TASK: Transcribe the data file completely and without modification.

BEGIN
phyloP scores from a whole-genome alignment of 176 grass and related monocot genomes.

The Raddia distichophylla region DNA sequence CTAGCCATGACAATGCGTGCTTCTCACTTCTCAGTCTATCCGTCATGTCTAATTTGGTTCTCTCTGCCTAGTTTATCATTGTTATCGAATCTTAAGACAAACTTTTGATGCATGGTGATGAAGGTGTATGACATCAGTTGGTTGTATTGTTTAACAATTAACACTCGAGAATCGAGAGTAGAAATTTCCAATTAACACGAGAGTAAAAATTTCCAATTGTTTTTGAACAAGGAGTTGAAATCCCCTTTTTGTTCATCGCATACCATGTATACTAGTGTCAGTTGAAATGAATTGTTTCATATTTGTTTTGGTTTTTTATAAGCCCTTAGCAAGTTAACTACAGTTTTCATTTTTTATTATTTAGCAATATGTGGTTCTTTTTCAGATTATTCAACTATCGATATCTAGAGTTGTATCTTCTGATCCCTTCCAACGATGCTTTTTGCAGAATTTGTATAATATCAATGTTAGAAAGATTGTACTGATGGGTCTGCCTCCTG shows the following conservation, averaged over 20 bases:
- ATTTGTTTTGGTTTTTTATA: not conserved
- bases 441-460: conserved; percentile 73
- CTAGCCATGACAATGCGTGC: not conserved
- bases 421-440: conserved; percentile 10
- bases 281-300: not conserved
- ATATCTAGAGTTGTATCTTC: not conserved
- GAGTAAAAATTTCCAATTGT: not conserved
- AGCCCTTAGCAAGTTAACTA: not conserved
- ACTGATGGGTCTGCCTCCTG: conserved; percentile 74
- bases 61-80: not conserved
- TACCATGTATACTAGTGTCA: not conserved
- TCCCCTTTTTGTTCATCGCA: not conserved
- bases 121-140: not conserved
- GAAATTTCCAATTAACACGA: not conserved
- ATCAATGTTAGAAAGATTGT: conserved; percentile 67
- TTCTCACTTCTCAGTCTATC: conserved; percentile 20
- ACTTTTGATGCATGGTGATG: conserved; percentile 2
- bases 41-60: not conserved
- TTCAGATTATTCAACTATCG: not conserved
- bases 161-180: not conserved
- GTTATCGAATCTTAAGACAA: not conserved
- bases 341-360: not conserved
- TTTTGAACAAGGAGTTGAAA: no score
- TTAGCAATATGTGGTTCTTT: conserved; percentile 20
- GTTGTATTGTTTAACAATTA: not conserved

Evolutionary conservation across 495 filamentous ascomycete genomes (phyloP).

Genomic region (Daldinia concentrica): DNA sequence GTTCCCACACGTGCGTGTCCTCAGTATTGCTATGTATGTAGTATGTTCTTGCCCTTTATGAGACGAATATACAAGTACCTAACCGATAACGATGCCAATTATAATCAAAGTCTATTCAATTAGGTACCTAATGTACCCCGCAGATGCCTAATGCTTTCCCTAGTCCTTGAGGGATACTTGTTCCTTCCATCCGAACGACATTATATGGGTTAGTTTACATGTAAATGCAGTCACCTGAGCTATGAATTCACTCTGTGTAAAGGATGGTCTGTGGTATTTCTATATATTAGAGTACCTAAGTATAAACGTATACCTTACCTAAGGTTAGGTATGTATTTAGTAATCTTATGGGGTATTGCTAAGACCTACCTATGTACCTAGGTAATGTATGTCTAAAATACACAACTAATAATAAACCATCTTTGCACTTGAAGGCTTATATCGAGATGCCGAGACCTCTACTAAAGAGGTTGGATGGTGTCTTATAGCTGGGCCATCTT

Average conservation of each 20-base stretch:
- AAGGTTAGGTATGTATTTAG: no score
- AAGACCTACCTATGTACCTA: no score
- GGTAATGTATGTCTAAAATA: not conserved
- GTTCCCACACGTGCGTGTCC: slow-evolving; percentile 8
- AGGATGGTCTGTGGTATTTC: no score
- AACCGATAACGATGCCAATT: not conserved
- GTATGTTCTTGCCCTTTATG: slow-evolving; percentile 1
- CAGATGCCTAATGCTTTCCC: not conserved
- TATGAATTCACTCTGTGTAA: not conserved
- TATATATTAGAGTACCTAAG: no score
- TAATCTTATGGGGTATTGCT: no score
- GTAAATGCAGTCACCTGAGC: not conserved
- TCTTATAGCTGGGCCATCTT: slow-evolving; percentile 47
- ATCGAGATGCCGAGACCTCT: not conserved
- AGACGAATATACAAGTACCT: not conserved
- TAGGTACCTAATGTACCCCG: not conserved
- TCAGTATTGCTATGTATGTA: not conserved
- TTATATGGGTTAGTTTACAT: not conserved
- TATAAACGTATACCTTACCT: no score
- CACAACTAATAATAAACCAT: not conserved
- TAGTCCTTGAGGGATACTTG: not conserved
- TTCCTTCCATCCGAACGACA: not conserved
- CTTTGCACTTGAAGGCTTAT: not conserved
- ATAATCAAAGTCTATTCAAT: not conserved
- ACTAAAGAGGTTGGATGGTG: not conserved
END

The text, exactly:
phyloP scores from a whole-genome alignment of 176 grass and related monocot genomes.

The Raddia distichophylla region DNA sequence CTAGCCATGACAATGCGTGCTTCTCACTTCTCAGTCTATCCGTCATGTCTAATTTGGTTCTCTCTGCCTAGTTTATCATTGTTATCGAATCTTAAGACAAACTTTTGATGCATGGTGATGAAGGTGTATGACATCAGTTGGTTGTATTGTTTAACAATTAACACTCGAGAATCGAGAGTAGAAATTTCCAATTAACACGAGAGTAAAAATTTCCAATTGTTTTTGAACAAGGAGTTGAAATCCCCTTTTTGTTCATCGCATACCATGTATACTAGTGTCAGTTGAAATGAATTGTTTCATATTTGTTTTGGTTTTTTATAAGCCCTTAGCAAGTTAACTACAGTTTTCATTTTTTATTATTTAGCAATATGTGGTTCTTTTTCAGATTATTCAACTATCGATATCTAGAGTTGTATCTTCTGATCCCTTCCAACGATGCTTTTTGCAGAATTTGTATAATATCAATGTTAGAAAGATTGTACTGATGGGTCTGCCTCCTG shows the following conservation, averaged over 20 bases:
- ATTTGTTTTGGTTTTTTATA: not conserved
- bases 441-460: conserved; percentile 73
- CTAGCCATGACAATGCGTGC: not conserved
- bases 421-440: conserved; percentile 10
- bases 281-300: not conserved
- ATATCTAGAGTTGTATCTTC: not conserved
- GAGTAAAAATTTCCAATTGT: not conserved
- AGCCCTTAGCAAGTTAACTA: not conserved
- ACTGATGGGTCTGCCTCCTG: conserved; percentile 74
- bases 61-80: not conserved
- TACCATGTATACTAGTGTCA: not conserved
- TCCCCTTTTTGTTCATCGCA: not conserved
- bases 121-140: not conserved
- GAAATTTCCAATTAACACGA: not conserved
- ATCAATGTTAGAAAGATTGT: conserved; percentile 67
- TTCTCACTTCTCAGTCTATC: conserved; percentile 20
- ACTTTTGATGCATGGTGATG: conserved; percentile 2
- bases 41-60: not conserved
- TTCAGATTATTCAACTATCG: not conserved
- bases 161-180: not conserved
- GTTATCGAATCTTAAGACAA: not conserved
- bases 341-360: not conserved
- TTTTGAACAAGGAGTTGAAA: no score
- TTAGCAATATGTGGTTCTTT: conserved; percentile 20
- GTTGTATTGTTTAACAATTA: not conserved

Evolutionary conservation across 495 filamentous ascomycete genomes (phyloP).

Genomic region (Daldinia concentrica): DNA sequence GTTCCCACACGTGCGTGTCCTCAGTATTGCTATGTATGTAGTATGTTCTTGCCCTTTATGAGACGAATATACAAGTACCTAACCGATAACGATGCCAATTATAATCAAAGTCTATTCAATTAGGTACCTAATGTACCCCGCAGATGCCTAATGCTTTCCCTAGTCCTTGAGGGATACTTGTTCCTTCCATCCGAACGACATTATATGGGTTAGTTTACATGTAAATGCAGTCACCTGAGCTATGAATTCACTCTGTGTAAAGGATGGTCTGTGGTATTTCTATATATTAGAGTACCTAAGTATAAACGTATACCTTACCTAAGGTTAGGTATGTATTTAGTAATCTTATGGGGTATTGCTAAGACCTACCTATGTACCTAGGTAATGTATGTCTAAAATACACAACTAATAATAAACCATCTTTGCACTTGAAGGCTTATATCGAGATGCCGAGACCTCTACTAAAGAGGTTGGATGGTGTCTTATAGCTGGGCCATCTT

Average conservation of each 20-base stretch:
- AAGGTTAGGTATGTATTTAG: no score
- AAGACCTACCTATGTACCTA: no score
- GGTAATGTATGTCTAAAATA: not conserved
- GTTCCCACACGTGCGTGTCC: slow-evolving; percentile 8
- AGGATGGTCTGTGGTATTTC: no score
- AACCGATAACGATGCCAATT: not conserved
- GTATGTTCTTGCCCTTTATG: slow-evolving; percentile 1
- CAGATGCCTAATGCTTTCCC: not conserved
- TATGAATTCACTCTGTGTAA: not conserved
- TATATATTAGAGTACCTAAG: no score
- TAATCTTATGGGGTATTGCT: no score
- GTAAATGCAGTCACCTGAGC: not conserved
- TCTTATAGCTGGGCCATCTT: slow-evolving; percentile 47
- ATCGAGATGCCGAGACCTCT: not conserved
- AGACGAATATACAAGTACCT: not conserved
- TAGGTACCTAATGTACCCCG: not conserved
- TCAGTATTGCTATGTATGTA: not conserved
- TTATATGGGTTAGTTTACAT: not conserved
- TATAAACGTATACCTTACCT: no score
- CACAACTAATAATAAACCAT: not conserved
- TAGTCCTTGAGGGATACTTG: not conserved
- TTCCTTCCATCCGAACGACA: not conserved
- CTTTGCACTTGAAGGCTTAT: not conserved
- ATAATCAAAGTCTATTCAAT: not conserved
- ACTAAAGAGGTTGGATGGTG: not conserved